More seriously, I don’t need to be concerned with a man having a ‘sleep-over’ and being gone before my kids are up.

I miss sex, but I’d rather do without it altogether than have unfulfilling sex with people I hardly know. Maybe if I’m still a born again virgin in another year or two I might revise that statement; but for now, I’m happy enough to wait.

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Lisa McInerney: I remember well the February 14th I realised Valentine’s Day was not for me. I was eighteen, lurching through drizzle to get to a lecture, when a friend stopped me and asked excitedly what I had gotten for my boyfriend.

“Nothing,” I said. “Am I supposed to?”

For I had thought Valentine’s Day was about single people, which I realise sounds perverse, but it makes sense when you think about it. When you’re a kid, you use Valentine’s Day as an excuse to send lovelorn, barely anonymous cards to stodgy idiots too stupid to play detective. When you’re a slightly bigger kid, it becomes an excuse to go on the lash wearing a suggestive grin and a Traffic Lights Disco sticker on your cheeky chest (amber, of course – no one ever wore a green sticker coz that was, like, desperate). When you get to the stage where you’ve sealed the deal with your desired one, Valentine’s Day becomes trashy, tragic… a day for drunken boors, and weeping chicklit weirdoes. Doesn’t it?

“You have to get him something!” mouthed my friend, so close to dumbstruck was she.

“Nah. Sure he’s not going to get me anything either,” says I.

Naturally, he arrived at my flat a couple of hours later with a self-penned, TERRIBLE poem and a teddy-bear clutching a satin heart. I had nothing to give him but a sheepish hug. I figured that as he was a boy, he’d only have been embarrassed by any cuddly-wuddly gifts I would have proffered, so that I’d get away with it. But he stood there, looking sad and unloved.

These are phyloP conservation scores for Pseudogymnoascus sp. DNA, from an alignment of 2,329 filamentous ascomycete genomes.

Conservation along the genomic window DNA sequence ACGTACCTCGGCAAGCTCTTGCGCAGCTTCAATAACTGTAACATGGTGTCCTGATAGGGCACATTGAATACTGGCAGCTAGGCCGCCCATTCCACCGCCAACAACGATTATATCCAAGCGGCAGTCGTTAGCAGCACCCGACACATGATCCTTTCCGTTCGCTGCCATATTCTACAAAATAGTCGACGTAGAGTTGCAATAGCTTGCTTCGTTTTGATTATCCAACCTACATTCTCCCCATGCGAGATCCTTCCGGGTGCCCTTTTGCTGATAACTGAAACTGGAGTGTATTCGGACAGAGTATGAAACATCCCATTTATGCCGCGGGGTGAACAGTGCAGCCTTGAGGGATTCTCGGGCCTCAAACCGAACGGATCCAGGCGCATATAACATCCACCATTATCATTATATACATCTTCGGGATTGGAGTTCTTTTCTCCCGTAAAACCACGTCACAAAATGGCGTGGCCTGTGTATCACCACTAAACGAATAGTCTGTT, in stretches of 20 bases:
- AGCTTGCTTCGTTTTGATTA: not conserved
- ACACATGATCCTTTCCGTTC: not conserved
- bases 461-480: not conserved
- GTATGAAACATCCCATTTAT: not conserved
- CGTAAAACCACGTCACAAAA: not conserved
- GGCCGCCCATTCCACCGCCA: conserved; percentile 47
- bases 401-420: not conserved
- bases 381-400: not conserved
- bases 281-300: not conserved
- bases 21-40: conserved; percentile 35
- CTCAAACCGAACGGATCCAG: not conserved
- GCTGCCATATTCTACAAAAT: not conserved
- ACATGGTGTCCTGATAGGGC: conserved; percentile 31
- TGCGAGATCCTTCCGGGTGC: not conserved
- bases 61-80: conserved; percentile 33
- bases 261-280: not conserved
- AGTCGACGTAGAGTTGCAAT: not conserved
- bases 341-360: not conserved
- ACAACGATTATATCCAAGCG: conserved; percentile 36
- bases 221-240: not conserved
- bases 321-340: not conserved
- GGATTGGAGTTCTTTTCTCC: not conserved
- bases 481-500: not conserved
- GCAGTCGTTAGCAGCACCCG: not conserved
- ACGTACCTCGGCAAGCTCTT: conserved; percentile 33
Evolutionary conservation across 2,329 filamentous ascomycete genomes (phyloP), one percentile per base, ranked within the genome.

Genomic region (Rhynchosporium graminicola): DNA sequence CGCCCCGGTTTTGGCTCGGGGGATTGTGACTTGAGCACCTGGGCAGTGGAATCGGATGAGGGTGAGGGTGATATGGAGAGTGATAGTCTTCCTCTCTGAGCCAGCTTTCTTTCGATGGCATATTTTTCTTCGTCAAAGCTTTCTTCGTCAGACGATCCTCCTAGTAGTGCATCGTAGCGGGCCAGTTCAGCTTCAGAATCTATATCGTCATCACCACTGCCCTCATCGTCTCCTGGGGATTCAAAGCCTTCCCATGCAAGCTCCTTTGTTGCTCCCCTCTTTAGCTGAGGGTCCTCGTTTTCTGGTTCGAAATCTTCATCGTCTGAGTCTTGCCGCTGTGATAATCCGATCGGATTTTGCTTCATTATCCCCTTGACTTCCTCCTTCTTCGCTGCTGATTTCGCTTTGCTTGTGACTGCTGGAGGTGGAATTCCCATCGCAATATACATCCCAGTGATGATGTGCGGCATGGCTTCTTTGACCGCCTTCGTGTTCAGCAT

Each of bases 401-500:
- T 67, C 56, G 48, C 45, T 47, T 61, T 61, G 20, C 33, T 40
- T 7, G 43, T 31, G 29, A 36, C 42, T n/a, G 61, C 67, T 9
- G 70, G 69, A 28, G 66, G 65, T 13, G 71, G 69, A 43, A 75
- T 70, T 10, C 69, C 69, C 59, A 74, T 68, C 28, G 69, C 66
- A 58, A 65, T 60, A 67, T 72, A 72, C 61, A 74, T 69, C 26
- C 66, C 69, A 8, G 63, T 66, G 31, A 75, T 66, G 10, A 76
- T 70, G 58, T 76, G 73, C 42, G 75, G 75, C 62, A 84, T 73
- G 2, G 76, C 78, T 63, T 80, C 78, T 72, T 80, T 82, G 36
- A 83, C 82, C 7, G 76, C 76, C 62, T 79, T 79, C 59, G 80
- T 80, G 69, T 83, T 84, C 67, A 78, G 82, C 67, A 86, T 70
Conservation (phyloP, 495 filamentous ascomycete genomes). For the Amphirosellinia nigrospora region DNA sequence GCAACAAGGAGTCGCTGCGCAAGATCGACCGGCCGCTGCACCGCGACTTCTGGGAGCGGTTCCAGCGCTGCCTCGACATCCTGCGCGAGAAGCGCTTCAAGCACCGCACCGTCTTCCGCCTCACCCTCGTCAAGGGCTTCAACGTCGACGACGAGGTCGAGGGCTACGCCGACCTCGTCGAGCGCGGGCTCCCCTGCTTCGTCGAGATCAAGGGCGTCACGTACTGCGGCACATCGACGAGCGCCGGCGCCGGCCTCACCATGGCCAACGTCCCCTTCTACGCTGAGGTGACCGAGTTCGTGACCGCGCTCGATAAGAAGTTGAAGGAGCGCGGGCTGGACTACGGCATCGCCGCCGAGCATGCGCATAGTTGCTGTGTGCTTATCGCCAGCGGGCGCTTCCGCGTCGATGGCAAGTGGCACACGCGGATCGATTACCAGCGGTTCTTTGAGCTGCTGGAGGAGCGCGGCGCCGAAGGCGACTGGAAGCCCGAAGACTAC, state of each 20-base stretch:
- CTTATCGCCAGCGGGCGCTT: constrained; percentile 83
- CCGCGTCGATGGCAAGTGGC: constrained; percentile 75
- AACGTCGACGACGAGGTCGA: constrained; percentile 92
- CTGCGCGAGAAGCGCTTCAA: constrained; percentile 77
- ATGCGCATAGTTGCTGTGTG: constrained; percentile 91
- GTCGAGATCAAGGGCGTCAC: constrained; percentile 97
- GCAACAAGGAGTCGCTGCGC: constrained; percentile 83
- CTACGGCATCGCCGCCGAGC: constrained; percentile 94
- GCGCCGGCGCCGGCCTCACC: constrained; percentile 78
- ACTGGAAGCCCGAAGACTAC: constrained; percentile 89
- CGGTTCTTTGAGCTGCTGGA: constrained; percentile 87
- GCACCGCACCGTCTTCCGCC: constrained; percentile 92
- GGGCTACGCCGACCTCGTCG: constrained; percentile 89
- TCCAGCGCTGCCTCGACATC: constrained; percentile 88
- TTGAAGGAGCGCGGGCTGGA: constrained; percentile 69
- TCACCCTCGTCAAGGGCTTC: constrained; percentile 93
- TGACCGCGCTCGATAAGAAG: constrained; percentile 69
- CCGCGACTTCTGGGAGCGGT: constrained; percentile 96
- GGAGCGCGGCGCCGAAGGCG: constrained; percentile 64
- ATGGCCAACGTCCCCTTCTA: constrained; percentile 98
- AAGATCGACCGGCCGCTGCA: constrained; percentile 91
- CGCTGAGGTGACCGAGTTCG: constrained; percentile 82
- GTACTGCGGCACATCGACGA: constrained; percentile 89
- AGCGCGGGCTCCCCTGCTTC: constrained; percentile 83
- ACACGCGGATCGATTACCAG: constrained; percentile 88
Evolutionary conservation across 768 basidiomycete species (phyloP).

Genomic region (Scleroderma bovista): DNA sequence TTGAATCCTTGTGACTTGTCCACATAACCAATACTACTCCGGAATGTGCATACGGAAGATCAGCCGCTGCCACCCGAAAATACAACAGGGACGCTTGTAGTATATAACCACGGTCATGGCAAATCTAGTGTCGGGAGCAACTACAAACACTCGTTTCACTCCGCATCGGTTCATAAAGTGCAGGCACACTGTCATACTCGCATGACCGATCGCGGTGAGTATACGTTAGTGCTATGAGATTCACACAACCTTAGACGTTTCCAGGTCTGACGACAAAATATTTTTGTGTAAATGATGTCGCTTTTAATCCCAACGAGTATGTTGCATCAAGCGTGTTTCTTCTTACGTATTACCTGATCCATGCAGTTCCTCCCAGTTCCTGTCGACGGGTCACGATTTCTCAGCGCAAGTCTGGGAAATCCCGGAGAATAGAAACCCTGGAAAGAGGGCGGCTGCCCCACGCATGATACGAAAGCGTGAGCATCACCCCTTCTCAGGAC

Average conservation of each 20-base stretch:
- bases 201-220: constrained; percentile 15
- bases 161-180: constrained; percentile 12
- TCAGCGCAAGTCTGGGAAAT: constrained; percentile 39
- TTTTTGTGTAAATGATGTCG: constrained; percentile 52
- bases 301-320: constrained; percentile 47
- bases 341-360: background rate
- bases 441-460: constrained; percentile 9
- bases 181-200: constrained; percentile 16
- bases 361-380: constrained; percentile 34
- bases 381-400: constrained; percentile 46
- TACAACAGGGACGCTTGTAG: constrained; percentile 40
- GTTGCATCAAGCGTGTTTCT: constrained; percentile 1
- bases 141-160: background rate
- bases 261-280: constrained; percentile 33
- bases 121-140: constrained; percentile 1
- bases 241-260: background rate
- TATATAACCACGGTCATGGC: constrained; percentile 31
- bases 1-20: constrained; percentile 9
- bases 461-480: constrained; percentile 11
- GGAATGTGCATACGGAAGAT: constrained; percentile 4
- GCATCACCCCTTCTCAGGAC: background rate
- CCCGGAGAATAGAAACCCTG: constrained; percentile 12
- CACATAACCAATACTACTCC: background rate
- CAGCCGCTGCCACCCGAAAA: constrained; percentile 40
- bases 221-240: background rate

He broke up with me a week later. Just as well; it never would have worked. He was far too big a sap.

Still have the teddy, though.

Sinéad Gleeson: I have had numerous heart-in-mouth Valentine’s Days. Teen ones where you pretend not to care and then ambush the postman at the front door. One year, five pink and red envelopes fanned the hall floor and I wondered if a portion of them were pity missives, as I was on crutches. Another year, 12 red roses arrived anonymously. The mystery! The romance! The idiot! Who spends a small fortune on 12 red roses and doesn’t sign the card?

Then there were my own delivery efforts. The memory of rushing up someone’s driveway in the dead of night, Ninja-style to drop a card in the letterbox. Or elaborately disguising your handwriting so that a guy you’d never spoken to would – gasp!  – not suspect it was you. When I was 15, I had a planet-sized crush on a guy in my school. He possessed creamy skin, cow brown eyes, an aquiline nose and floppy hair beloved of 1990s indie boys. He was incomparably gorgeous. About 50 other girls felt similarly, so I lingered in this imaginary, adoring queue and admired from a distance. I would see him approaching on the school corridor, hiding behind his fringe and my heart would totter from one side of my chest to the other. We liked the same bands, and one day his friend stopped me. I turned and standing beside him – and about three feet from me – there HE was. He – let’s call him John – nodded to my scratchy, canvas schoolbag and asked if I really did like The House of Love. The handwritten logo had taken hours of painstaking copying. I nearly keeled over. But not before noting his striking resemblance to the band’s guitarist Terry Bickers.

When Valentine’s Day came around, I decided I would send a card under cover of  ruthless anonymity. Or so I thought. I bought a calligraphy pen and copied the text from a House of Love 12” – “I Don’t Know Why I Love You”. I procured his address and posted it off.

Apparently John got EIGHT cards that year, a nugget casually passed along by our mutual friend some weeks later.

Me: “Really? Wow. That’s a lot of cards”.

Friend: “Yes. But he got this one card that he that was so cool.”

Me: “Oh yeah?” (being as nonchalant as a loved-up 15-year-old in pre-OMG days can be).